Edinburgh House Prices To Be "Broadly Unchanged" In 2010 After 2009 Rise
Edinburgh's housing market ended 2009 in better health than a year ago, according to the ESPC's report for the last quarter of 2009, with the average house price up from £193,354 to £218,043, an annual increase of 12.8%. The average house price in Edinburgh has now increased annually during each of the last five months of 2009, reflecting a trend seen across the UK.
At the end of 2009, the Nationwide House Price Index put the average UK home up 3.5% annually to £162,116 and the Halifax House Price Index recorded a 1.1% annual rise in the average UK home price to £169,042.
The ESPC cautioned that the 12.8% rate of increase was inflated due to a rise in the proportion of larger homes selling. The annual comparison is also against market lows recorded at the depths of the credit crunch last year. By comparison with the ESPC figures, the Nationwide HPI recorded Edinburgh home prices up 1% year on year to £246,609 and up 125% in the last decade.
“There has been clear improvement in market conditions over recent months, but it is still important to put these headline rises – particularly the large increase in the average house price - in perspective,” said David Marshall, business analyst with ESPC.
“In the first instance, there has been an increase in the proportion of larger properties selling. There has been a rise in the number of homes sold across the board, but the upper end of the market has shown swifter improvement.”
Over 1,300 homes were sold in Edinburgh between October and December in 2009 – a 57% rise on the 825 sales that were completed during the same period in 2008.
More Fixed Price properties achieved the asking price during Q4 2009 - 45% compared with 26% in Q4 2008.
“Three and four-bedroom properties accounted for 28% of sales in the fourth quarter of 2008. This year that figure rose to 32%. More large properties selling helps push the overall average upwards. It's also worth remembering that the annual rises we are seeing now bear comparison with the low values recorded at the end of 2008. With that said, the market has improved for sellers, particularly over the last six months. The improvement continues to be slow and steady at this stage and people should not expect a return to rapid house price rises.”
Bigger does better
Home buyers who took advantage of the historic, rock-bottom interest rates over the last year to buy larger homes in Edinburgh and Lothians have fared well.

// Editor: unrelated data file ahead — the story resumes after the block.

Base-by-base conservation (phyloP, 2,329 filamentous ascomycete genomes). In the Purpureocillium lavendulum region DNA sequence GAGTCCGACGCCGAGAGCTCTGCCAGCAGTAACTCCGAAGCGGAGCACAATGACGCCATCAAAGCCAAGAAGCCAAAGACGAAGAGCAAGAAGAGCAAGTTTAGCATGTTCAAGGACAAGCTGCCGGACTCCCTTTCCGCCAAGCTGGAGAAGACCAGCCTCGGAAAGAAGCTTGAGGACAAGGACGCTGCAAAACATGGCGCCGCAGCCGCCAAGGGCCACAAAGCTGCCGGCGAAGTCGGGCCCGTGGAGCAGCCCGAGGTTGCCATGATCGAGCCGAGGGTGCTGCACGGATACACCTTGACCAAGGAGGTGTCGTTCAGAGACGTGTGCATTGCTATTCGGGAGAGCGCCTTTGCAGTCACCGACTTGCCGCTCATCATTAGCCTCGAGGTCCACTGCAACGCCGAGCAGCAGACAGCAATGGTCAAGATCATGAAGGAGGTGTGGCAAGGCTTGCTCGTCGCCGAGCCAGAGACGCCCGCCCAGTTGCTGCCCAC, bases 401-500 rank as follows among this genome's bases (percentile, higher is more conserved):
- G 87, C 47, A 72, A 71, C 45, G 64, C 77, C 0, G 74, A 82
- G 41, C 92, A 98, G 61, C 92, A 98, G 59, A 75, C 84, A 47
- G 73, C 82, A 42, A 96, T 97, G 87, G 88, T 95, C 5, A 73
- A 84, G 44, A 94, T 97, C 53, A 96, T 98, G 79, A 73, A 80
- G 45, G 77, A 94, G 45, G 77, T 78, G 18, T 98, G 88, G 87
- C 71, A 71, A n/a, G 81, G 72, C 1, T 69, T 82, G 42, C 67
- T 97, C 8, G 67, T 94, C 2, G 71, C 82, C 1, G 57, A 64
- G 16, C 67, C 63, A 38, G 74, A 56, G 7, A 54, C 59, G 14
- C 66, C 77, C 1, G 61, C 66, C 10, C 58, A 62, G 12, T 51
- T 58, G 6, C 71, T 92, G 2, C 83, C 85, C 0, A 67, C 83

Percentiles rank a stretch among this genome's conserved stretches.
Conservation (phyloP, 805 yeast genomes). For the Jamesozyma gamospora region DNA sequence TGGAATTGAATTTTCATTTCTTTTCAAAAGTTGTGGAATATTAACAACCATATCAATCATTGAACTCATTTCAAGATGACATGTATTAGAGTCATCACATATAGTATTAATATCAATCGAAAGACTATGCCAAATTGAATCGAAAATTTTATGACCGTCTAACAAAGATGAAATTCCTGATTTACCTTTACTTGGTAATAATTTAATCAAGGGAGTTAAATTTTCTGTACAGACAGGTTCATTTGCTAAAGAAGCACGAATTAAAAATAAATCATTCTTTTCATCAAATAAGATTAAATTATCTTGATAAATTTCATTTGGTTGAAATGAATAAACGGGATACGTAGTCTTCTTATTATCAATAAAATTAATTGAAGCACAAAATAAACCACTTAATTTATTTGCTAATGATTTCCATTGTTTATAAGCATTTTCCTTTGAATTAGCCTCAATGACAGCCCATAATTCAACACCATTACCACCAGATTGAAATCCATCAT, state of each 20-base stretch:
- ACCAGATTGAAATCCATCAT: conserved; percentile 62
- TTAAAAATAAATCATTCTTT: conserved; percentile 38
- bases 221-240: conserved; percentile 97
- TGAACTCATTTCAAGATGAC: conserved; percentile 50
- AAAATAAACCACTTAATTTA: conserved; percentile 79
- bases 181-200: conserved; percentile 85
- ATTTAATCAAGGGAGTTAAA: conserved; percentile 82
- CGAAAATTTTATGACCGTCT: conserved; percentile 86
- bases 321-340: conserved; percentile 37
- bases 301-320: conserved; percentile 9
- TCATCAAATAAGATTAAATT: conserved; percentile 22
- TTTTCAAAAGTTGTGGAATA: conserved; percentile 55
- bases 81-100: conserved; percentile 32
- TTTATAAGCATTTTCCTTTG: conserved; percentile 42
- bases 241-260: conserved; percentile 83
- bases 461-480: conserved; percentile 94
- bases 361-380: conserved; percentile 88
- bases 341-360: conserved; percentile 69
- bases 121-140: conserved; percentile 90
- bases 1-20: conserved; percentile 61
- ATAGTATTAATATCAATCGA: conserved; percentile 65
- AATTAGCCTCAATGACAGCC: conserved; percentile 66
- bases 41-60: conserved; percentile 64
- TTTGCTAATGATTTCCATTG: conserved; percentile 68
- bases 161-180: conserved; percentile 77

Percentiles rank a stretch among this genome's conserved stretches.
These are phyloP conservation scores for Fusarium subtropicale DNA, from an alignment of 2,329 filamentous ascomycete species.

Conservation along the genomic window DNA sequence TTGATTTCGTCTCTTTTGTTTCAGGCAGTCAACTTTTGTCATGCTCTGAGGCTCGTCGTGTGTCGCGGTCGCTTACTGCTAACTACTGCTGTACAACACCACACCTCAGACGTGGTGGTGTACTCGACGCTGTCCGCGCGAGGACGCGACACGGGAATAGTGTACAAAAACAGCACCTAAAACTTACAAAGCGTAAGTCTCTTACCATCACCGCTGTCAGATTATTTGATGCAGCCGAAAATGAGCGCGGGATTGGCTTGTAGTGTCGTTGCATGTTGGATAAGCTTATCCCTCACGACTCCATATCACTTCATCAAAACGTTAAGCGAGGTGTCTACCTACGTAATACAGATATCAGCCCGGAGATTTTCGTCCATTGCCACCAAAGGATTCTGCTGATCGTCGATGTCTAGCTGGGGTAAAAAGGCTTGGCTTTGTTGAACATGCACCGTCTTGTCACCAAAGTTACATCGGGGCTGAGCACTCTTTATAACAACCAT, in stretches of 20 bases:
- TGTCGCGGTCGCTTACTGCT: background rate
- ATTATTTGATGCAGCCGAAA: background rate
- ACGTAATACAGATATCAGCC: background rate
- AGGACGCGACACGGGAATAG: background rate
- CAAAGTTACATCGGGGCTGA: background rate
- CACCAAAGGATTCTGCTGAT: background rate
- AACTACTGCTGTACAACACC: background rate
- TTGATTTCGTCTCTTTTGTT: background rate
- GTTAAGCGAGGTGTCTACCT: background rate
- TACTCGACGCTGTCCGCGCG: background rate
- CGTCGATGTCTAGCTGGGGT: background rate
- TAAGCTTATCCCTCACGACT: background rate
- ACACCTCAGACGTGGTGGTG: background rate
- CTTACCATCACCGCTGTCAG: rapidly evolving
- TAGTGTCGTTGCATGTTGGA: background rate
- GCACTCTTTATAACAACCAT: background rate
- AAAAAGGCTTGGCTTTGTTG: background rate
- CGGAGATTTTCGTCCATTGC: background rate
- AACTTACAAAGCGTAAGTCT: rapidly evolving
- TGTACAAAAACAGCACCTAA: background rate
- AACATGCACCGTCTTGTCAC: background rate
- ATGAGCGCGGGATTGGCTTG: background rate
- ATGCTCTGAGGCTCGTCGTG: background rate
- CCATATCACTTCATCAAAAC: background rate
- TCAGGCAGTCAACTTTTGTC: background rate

Within Edinburgh, the average price of a three-bedroom semi-detached property rose by 7.6% annually (from £228,261 to £245,496) and 4.9% for a four-bedroom detached house in the suburbs (£379,000 to £397,500).
Smaller properties generally fared less well, with the ESPC report showing the average year-on-year price of a one-bedroom flat in Leith and Easter Road down 4.3% (from £114,567 to £109,584) and a 2-bedroom in Stockbridge/Comely Bank down 2.3% (from £245,909 to £240,204).
David Marshall explained: “In a market where prices are static or growing at a low rate, typically you will see in any given period some areas where larger growth is observed being offset by falls in other areas. In this case the upper end of the market has definitely shown greater improvement to this point, with the impact of tighter lending criteria generally being less marked for buyers.”
Similar trends beyond Edinburgh
Outwith Edinburgh the ESPC saw a similar pattern of large increases fuelled by increasing sales of larger properties, with "an underlying trend of incremental improvement underpinned by steadily rising buyer demand."
The average house prices in East Lothian and West Lothian rose by 13.6% and 14.5% respectively, whilst a more modest increase of 2.7% was observed in Midlothian taking the average price of a home sold in the region to £164,348.
In Dunfermline a 5.9% increase took the average house price to just over £130,000 meaning prices in the town are now 15% below the peak levels witnessed in 2007.
“Broadly unchanged” in 2010
The ESPC is forecasting that home values in Edinburgh will remain flat over the course of 2010.
David Marshall concluded: “On one hand, we are likely to see a continuation of increasing demand from buyers as lending restrictions are eased somewhat and confidence continues to return to the market. Offsetting this however is the prospect of a rise in unemployment during 2010 coupled with the likelihood of an increase in interest rates over the medium term. There will be some fluctuation from month-to-month, but broadly speaking the outlook is that homes values will be broadly unchanged over the next 12 months as compared to 2009 levels.”